Lucid Episodes in Dementia Explored

Summary: A new study explores lucid episodes in people with advanced dementia, revealing that these episodes are not limited to near-death scenarios as previously thought. By surveying family caregivers, the researchers classified these episodes into types based on their quality and context, finding that 75% of those who experienced moments of lucidity had Alzheimer’s disease.

The study aims to better understand these spontaneous episodes of clarity, reassuring caregivers that these moments do not necessarily signal the end of life. This research is essential for improving caregiver interactions and dementia care management.


  1. 75% of lucid episodes occurred in people diagnosed with Alzheimer’s disease.
  2. The study identified different types of lucid episodes, debunking the myth that they predict death.
  3. 61% of people who experienced lucid episodes were women, 31% of whom lived in the same household as their caregivers.

Source: Mayo Clinic

A recent Mayo Clinic study published in Alzheimer’s and dementia: the journal of the Alzheimer’s Association studied lucid episodes in people living with advanced stages of dementia, providing insight into how these events reveal themselves.

The results showed that 75% of people with lucid episodes had Alzheimer’s disease, as opposed to other forms of dementia.

Researchers define lucid episodes as unexpected, spontaneous, meaningful and relevant communication from a person believed to have permanently lost the capacity for coherent interactions, whether verbally or through gestures and actions.

Caregivers of people with dementia were surveyed and asked about their reporting of episodes of lucidity. The researchers then classified the episodes into types.

The study aimed to determine if there were distinct patterns or types of lucid episodes that could be used to understand why or when they occur.

Joan Griffin, Ph.D., lead author of the study.

“We determined the episode types based on the circumstances surrounding the episode, the quality of communication during the episode, its duration, the level of cognition of the person with dementia before the episode and the proximity to death,” says Joan Griffin, Ph.D., lead author of the study.

The results revealed that of those who had lucid episodes, 61% were women, 31% of whom lived in the same household as the caregiver who completed the survey.

“We know that these lucid episodes occur, but we didn’t know if there are different types of episodes that occur at different times or under different circumstances,” says Dr. Griffin. “This study helped clarify that there are likely different types of episodes.”

Unlike previous research findings, the findings of this study challenge the idea that lucid episodes could signal impending death.

“It’s important for people to know that these are not necessarily warning signs of death,” says Dr. Griffin. “I think people can become anxious when they occur, so it’s good to know that there are different types of episodes that don’t necessarily mean death is imminent.”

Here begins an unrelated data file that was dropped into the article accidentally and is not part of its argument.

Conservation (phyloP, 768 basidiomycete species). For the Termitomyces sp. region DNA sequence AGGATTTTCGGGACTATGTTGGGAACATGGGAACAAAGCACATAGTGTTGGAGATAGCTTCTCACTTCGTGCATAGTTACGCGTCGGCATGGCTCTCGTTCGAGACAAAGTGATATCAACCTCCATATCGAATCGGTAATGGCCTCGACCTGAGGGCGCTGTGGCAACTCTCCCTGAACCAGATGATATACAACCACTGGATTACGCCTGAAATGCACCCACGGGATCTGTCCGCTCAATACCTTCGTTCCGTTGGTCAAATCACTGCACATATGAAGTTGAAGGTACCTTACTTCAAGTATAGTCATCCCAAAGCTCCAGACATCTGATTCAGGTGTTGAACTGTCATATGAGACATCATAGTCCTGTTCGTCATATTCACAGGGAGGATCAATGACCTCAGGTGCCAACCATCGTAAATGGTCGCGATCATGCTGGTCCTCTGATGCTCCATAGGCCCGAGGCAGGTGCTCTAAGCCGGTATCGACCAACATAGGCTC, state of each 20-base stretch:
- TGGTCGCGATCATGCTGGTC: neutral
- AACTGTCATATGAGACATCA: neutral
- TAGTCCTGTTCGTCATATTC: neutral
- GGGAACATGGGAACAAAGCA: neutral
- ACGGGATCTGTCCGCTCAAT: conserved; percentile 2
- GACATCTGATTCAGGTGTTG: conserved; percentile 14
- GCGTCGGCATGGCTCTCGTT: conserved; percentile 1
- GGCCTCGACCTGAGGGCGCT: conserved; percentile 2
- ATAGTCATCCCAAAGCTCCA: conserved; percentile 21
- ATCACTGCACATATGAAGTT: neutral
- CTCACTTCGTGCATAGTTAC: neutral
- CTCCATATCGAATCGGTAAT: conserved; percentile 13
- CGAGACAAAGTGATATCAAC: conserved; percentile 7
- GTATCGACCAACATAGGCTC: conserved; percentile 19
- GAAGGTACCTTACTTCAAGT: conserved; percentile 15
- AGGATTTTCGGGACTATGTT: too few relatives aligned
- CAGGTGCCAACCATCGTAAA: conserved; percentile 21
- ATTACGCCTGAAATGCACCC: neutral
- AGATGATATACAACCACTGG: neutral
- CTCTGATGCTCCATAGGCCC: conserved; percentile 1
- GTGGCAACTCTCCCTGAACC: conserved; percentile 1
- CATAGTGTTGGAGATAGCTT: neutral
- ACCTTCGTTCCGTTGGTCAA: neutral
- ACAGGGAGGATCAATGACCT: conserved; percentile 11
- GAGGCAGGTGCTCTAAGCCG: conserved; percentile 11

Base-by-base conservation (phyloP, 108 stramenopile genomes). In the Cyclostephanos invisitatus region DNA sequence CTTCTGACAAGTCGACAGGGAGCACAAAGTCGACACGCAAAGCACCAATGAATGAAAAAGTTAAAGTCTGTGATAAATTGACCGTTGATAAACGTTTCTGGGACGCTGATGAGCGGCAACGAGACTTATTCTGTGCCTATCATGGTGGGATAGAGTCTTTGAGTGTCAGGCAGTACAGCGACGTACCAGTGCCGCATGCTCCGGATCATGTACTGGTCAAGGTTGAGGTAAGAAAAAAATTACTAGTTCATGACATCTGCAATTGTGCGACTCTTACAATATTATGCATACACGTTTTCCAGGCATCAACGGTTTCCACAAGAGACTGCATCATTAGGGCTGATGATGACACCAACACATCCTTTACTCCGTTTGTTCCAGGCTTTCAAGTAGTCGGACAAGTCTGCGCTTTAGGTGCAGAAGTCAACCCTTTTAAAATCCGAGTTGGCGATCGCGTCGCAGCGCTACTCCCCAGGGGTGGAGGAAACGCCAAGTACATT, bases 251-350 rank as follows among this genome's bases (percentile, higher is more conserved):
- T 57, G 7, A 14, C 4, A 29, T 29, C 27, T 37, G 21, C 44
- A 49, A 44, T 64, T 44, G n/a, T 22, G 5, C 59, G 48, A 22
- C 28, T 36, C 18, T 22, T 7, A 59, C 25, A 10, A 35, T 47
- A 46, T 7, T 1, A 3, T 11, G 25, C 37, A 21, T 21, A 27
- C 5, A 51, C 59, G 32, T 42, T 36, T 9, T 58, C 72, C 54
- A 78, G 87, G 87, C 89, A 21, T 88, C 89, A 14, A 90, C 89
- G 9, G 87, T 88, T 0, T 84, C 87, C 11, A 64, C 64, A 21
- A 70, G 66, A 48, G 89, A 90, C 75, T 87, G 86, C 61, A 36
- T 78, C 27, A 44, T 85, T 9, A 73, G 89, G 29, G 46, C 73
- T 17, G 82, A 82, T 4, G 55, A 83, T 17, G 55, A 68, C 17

Dr. Griffin notes that researchers are currently conducting a longitudinal study to better understand lucid episodes and how caregivers respond to them and derive meaning from them. Longitudinal studies allow researchers to track changes or behaviors over time and identify any relationships between these changes.

“With this new study, we will be able to better understand existing trends and determine the consequences of the episode over time,” says Dr. Griffin.

Show compassion to caregivers and their loved ones

Dr. Griffin emphasizes the need to understand these episodes to help caregivers in their work and remind them of the cognitive and emotional potential of people with dementia.

“Caregivers of people with dementia face a long list of challenges and it can be daunting,” says Dr. Griffin. “Perhaps understanding these episodes can help ease that burden.”

“We found in our research and in caregivers’ stories that these types of episodes change the way they interact with and support their loved ones – usually for the better,” she adds.

“These episodes can remind us that caregiving is challenging, but we can always try to care with a little more humanity and grace. »

The Mayo Clinic Robert D. and the Patricia E. Kern Center for the Science of Health Care Delivery supported this research.

About this dementia research news

Author: Megan Luihn
Source: Mayo Clinic
Contact: Megan Luihn – Mayo Clinic
Picture: Image is credited to Neuroscience News

Original research: Free access.
“Developing and describing a typology of lucid episodes in people with Alzheimer’s disease and associated dementias” by Joan Griffin et al. Alzheimer’s and dementia


Develop and describe a typology of lucid episodes in people with Alzheimer’s disease and associated dementias


This study examined lucid episodes in people living with advanced Alzheimer’s disease and related dementias (PLWD) and then developed a typology of these episodes to help characterize them.


Family caregivers of persons with disabilities provided information on observed episodes, including proximity to death, cognitive status, duration, quality of communication, and circumstances preceding lucid episodes for up to two episodes ( the caregiver NOT = 151; episode NOT = 279). Latent class analysis was used to classify and characterize empirically distinct groups of lucid episodes.


Four types of lucid episodes have been identified. The most common type occurred during family visits and in people with disabilities who had lived >6 months after the episode. The least common type coincided with family visits and occurred within 7 days of the death of the disabled person.


The results suggest that there are several types of lucid episodes; not all report imminent death; and some, but not all, are precipitated by external stimuli.

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